But oddly, the main problem with the show is that the author, or the company, simply don't seem able to light on a set of consistent conventions that would give us a structure for watching it. It begins as though it might acknowledge explicitly what it is -- eight people telling us a story -- and creates a storyteller, the impressive and reliable Nicola Lipman as "The Old Took," who is on stage through much of the story and addresses the audience directly. But it develops that -- most of the time -- actors change characters off stage rather than acknowledging the theatricality and putting their goblin masks on where we can see them -- though we do watch Lipman take on the role of the thrush and the puppet master during the eagles' rescue. The scene in Mirkwood is marked by treetrunks which unfurl down from the gallery, but there's almost no physical acknowledgement of the setting in other scenes (a poorly painted backdrop served as mountains, which lit up when they were referred to, though the mountains weren't Misty and the central one wasn't Lonely). The eagles plucking the trapped hobbits from the tops of trees is enacted, inadequately, by hand puppets, whereas the dragon is a larger than life-size assemblage of four actors. The clever use of the door to Bilbo's hobbit hole at the opening is abandoned, as the door simply isn't there when he returns to the Shire at the end. The elegant convention around the invisibility ring (when Bilbo puts it on a chime sounds and the ring lights up) was made inconsistent because sometimes there was a lighting change and sometimes there wasn't. It seemed as though each presentation problem had been solved separately, by different companies. Any one convention would have been fine, but the inconsistency left us without much clue what to expect. For example, after the almost invisible miming of the "the eagles are coming" episode, I expected a tiny puppet dragon as well.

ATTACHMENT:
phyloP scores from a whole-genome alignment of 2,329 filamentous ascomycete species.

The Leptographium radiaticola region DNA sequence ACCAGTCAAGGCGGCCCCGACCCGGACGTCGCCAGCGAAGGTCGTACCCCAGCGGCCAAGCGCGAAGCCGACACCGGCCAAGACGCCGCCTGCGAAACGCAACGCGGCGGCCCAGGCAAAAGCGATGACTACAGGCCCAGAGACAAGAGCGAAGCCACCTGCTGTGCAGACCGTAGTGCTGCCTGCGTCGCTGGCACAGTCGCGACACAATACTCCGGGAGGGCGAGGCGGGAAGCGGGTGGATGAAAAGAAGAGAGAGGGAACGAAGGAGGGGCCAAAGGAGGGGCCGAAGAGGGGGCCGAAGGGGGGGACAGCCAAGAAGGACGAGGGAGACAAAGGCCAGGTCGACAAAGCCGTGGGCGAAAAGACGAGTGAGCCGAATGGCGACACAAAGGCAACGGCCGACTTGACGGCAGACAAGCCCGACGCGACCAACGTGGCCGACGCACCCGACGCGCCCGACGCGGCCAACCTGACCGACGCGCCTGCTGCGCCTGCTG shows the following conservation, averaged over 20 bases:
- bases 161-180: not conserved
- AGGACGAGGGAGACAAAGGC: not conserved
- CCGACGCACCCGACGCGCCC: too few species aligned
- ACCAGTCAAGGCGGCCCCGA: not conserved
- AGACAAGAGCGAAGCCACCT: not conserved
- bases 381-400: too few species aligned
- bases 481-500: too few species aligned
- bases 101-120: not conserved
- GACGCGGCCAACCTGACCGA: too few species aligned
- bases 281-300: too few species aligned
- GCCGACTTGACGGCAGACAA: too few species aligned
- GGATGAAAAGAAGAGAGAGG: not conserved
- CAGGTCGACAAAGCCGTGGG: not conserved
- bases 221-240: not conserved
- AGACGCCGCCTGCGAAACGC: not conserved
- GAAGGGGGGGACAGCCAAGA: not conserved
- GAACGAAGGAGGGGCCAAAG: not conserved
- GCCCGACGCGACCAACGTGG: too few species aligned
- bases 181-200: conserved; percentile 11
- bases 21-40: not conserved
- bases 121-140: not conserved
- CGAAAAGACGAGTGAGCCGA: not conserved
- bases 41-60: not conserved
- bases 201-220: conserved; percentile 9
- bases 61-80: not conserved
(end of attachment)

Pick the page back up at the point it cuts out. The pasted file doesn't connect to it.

My designated children noted that the dragon was wonderful but pointed out that a number of riddles were dropped from the "Riddles in the Dark" scene, even though everybody wanted more of Gollum, and that in the book Gandalf doesn't just simply appear and dispatch the King of the Goblins, and that Gandalf is shorter than Thorin -- and lacks the beard Tolkien insists on. Jonathan Monro's Gandalf, in fact, is almost completely lacking in majesty and mystery; at the designated moments, he arrives, does his deus ex machina duty, and leaves like a washing machine repairman, noting that he has other fish to fry. Curt McKinstry's Thorin is played as an even flatter character than Tolkien's original, so much so that when he finally decides that, no, after all, he won't share the treasure which Bilbo and Bard the Bowman won for him, we're neither surprised nor sympathetic. And staging the Battle of Five Armies with eight actors turns out to be a challenge the production isn't up to.

It seems clear that the Atlantic Theatre Festival has invested a great deal of hope in this show; with the other two productions in the curtailed schedule this year being a remake of the warhorse Billy Bishop Goes to War and an ambitious production of A Streetcar Named Desire, The Hobbit is going to have to stand in for Shakespeare as a classic draw. I'm sorry to report that I don't think it's going to achieve that. I'm especially sorry because the Festival is one of the most ambitious and rewarding theatre projects to have occured in Atlantic Canada, and it's disheartening to watch it encounter the economic difficulties it's facing.